Companies in the retail and supply chain sectors are ramping up preparations for potential ransomware attacks during the critical Thanksgiving Day weekend, as millions of consumers plan to make holiday purchases amid major supply constraints and security operations staffers are already stretched to the limit.
The official start of the holiday shopping season has much of the global supply chain on edge amid wide expectations that threat actors will use the flurry of e-commerce activity to launch new ransomware attacks against major corporate targets.
The FBI and the Cybersecurity and Infrastructure Security Agency (CISA) urged U.S. organizations — particularly critical industry — to take preventative cyber hygiene measures and prepare for possible surge security staffing during the holiday season.
"While we are currently not aware of a credible threat, we also know that criminals don't take holidays," Matt Hartman, deputy executive assistant director for cybersecurity at the Cybersecurity & Infrastructure Security Agency, told Cybersecurity Dive via email on Friday. "We will continue to provide timely and actionable information that helps industry and government partners of all sizes ensure appropriate diligence in their network defense practices and take important steps to strengthen their resilience. We urge all organizations to remain vigilant through the holiday season."
The CISA and FBI advisory urged organizations to enable multifactor authentication, ensure remote desktop protocol (RDP) is secure, use strong passwords and to watch out for phishing attacks, fraudulent shopping sites and unencrypted financial transactions.
Three-quarters of retail businesses may be at heightened risk of a ransomware attacks due poor TLS/SSL configuration management, according to research from BitSight. Large retailers can have hundreds or thousands of TLS/SSL certificates that identify specific devices connected to the internet.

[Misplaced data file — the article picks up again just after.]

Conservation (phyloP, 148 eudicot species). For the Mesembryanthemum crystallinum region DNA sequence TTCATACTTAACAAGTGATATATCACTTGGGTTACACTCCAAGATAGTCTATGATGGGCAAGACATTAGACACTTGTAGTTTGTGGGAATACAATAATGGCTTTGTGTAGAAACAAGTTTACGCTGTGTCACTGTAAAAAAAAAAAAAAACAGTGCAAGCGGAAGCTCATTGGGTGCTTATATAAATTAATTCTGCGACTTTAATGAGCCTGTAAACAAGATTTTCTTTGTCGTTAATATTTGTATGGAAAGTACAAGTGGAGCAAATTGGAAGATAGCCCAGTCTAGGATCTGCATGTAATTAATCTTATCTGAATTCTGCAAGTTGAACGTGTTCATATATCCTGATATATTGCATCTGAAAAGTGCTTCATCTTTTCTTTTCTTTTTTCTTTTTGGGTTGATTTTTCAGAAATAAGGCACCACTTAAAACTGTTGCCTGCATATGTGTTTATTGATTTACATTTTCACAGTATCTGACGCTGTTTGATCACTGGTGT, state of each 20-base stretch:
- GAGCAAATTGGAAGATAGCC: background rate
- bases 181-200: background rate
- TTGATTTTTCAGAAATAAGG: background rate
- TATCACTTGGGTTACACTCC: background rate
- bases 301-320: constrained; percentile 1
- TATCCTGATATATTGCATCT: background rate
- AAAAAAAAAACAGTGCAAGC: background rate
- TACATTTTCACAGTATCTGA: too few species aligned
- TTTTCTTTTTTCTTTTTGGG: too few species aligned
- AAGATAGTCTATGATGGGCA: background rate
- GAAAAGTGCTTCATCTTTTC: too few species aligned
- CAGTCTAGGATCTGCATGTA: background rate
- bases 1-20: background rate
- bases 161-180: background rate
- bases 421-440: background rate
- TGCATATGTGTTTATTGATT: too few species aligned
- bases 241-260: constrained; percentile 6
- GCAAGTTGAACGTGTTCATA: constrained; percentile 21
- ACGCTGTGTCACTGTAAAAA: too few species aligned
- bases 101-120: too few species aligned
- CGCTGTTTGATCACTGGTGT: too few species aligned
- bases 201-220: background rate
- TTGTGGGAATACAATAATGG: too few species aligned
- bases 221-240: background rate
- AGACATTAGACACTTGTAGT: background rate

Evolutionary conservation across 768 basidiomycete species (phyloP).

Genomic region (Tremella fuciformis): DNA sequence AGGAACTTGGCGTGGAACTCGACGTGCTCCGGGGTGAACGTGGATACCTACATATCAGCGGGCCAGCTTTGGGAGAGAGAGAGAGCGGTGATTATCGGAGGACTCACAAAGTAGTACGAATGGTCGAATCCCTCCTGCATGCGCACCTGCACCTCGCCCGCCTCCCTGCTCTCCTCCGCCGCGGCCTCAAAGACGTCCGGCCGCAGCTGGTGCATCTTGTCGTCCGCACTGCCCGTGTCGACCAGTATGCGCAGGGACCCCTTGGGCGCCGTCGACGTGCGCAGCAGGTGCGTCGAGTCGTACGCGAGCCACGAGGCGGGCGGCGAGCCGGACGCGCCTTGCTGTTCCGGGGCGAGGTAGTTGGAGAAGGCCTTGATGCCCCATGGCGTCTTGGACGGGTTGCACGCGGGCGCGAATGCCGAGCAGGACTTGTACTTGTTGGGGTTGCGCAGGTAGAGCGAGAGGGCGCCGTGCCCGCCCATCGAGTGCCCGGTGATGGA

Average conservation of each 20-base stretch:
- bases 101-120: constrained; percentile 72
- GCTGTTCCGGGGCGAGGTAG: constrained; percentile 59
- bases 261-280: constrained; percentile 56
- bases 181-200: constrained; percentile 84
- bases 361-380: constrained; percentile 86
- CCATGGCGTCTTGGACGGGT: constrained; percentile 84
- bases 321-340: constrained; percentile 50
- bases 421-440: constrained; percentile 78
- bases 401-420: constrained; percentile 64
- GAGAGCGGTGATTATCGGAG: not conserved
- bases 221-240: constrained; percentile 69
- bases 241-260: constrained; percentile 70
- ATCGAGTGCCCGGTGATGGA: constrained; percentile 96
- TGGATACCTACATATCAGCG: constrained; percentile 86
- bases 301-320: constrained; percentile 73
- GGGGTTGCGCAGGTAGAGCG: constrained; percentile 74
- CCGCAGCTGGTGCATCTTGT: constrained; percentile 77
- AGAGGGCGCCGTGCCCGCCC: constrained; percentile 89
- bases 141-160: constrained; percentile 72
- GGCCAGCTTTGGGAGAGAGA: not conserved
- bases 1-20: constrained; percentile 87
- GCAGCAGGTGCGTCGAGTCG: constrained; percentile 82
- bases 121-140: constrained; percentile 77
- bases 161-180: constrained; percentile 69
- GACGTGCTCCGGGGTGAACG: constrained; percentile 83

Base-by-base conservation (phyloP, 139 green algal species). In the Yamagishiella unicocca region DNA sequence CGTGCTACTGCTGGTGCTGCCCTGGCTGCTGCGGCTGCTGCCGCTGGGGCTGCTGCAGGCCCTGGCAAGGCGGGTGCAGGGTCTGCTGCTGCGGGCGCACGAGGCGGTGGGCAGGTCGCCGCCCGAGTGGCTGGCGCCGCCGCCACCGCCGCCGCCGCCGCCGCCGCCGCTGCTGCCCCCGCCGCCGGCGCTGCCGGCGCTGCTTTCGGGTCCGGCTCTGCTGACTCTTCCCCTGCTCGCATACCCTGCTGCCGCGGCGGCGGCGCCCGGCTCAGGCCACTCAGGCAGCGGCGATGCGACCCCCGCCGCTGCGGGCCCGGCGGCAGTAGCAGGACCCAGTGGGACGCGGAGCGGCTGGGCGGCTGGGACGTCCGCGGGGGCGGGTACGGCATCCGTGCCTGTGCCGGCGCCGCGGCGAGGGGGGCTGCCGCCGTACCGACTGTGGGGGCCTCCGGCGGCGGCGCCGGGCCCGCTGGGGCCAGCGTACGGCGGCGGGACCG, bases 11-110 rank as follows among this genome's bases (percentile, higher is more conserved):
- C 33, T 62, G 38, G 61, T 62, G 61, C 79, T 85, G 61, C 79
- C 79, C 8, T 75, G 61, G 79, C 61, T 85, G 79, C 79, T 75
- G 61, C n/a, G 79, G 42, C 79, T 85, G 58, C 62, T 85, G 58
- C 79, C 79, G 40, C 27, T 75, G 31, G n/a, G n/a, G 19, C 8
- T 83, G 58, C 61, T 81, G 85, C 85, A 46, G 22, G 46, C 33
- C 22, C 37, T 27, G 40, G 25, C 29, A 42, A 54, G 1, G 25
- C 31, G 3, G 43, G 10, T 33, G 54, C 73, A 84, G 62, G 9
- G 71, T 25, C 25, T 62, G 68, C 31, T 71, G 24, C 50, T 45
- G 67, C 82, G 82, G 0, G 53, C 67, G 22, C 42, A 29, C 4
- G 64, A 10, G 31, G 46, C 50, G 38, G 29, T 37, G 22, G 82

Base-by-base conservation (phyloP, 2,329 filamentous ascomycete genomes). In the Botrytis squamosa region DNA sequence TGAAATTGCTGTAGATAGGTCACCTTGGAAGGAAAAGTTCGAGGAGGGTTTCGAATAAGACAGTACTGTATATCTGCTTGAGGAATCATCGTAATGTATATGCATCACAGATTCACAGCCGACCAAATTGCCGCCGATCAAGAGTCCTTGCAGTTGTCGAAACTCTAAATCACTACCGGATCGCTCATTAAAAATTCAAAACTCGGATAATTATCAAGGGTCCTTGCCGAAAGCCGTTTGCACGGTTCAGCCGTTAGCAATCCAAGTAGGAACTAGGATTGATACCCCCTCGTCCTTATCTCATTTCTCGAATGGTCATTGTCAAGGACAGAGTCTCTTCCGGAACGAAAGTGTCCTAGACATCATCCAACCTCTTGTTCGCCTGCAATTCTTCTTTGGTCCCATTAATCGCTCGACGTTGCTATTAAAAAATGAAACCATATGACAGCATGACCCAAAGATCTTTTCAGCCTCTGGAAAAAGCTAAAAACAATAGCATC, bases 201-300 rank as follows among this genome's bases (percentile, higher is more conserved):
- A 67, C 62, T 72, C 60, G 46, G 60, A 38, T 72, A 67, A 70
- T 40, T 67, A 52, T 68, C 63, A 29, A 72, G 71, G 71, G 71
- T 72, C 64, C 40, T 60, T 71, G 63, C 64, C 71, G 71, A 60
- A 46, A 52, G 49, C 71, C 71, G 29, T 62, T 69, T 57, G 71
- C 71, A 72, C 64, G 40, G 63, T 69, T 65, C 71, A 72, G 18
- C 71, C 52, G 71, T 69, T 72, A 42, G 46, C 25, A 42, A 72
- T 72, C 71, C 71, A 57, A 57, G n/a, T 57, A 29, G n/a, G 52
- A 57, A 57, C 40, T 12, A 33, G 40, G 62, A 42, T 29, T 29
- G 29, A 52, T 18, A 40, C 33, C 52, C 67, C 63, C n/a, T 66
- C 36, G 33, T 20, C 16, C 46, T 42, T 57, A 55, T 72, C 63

Poor management is seen as an indicator of lax security hygiene and also raises concerns about whether an organization employs proper patch management, according to BitSight.
Nearly 90% of cybersecurity professionals across multiple countries fear a cyberattack will take place during the holiday season, a Cyberreason report found. The risk of such an attack could place severe strains on security operations already stressed from remote work conditions, staff shortages and a record year of supply chain and ransomware attacks.
For threat actors, the potential upside of a Thanksgiving weekend attack is immense, both from a psychological impact, as well as the opportunity to get a ransomware demand met, with due speed.
"Black Friday is called that because retailers turn profitable and 'go into the black' at that point in the yearly cycle of sales," Sam Curry, CSO of Cybereason, told Cybersecurity Dive. "That means a bad Black Friday or Cyber Monday is a disaster and ransomware gangs know this."
Threat actors have been using holidays and weekends to launch attacks against enterprises with increased frequency, with the Kaseya attack during the Independence Day weekend being one of the more recent examples, according to Josh Yavor, CISO at Tessian.
If enterprises are now deciding to ramp up staffing, it may be too late for them, Yavor said. Organizations should be reviewing security response processes and determining what gaps may exist.
"Once they have that insight, they then need to set expectations within leadership and across the organization so that teams have clear next steps and know what to expect in the event of security incidents," Yavor said.
The retail industry has been preparing for the heightened threat of cyberattacks for months. In September the National Retail Federation (NRF), working in partnership with The Chertoff Group, held a series of ransomware response exercises with about 150 leading officials from member companies that worked in security, legal, technology, and other key departments.
Just last month, the NRF held a webinar in conjunction with PwC and Microsoft on the issue of supply chain disruption.
"Retailers require 100% uptime, especially on the weekend leading up to Cyber Monday, and of course Cyber Monday itself," said Forrester Analyst Allie Mellen. "If retailers are compromised during this time, especially with a ransomware attack, they may be more inclined to make a quick decision like paying a ransom to get back online as fast as possible."
There could be an increase in phishing attacks as an entry point to the enterprise, with attackers posing as frustrated customers struggling to make an online purchase, Mellen said.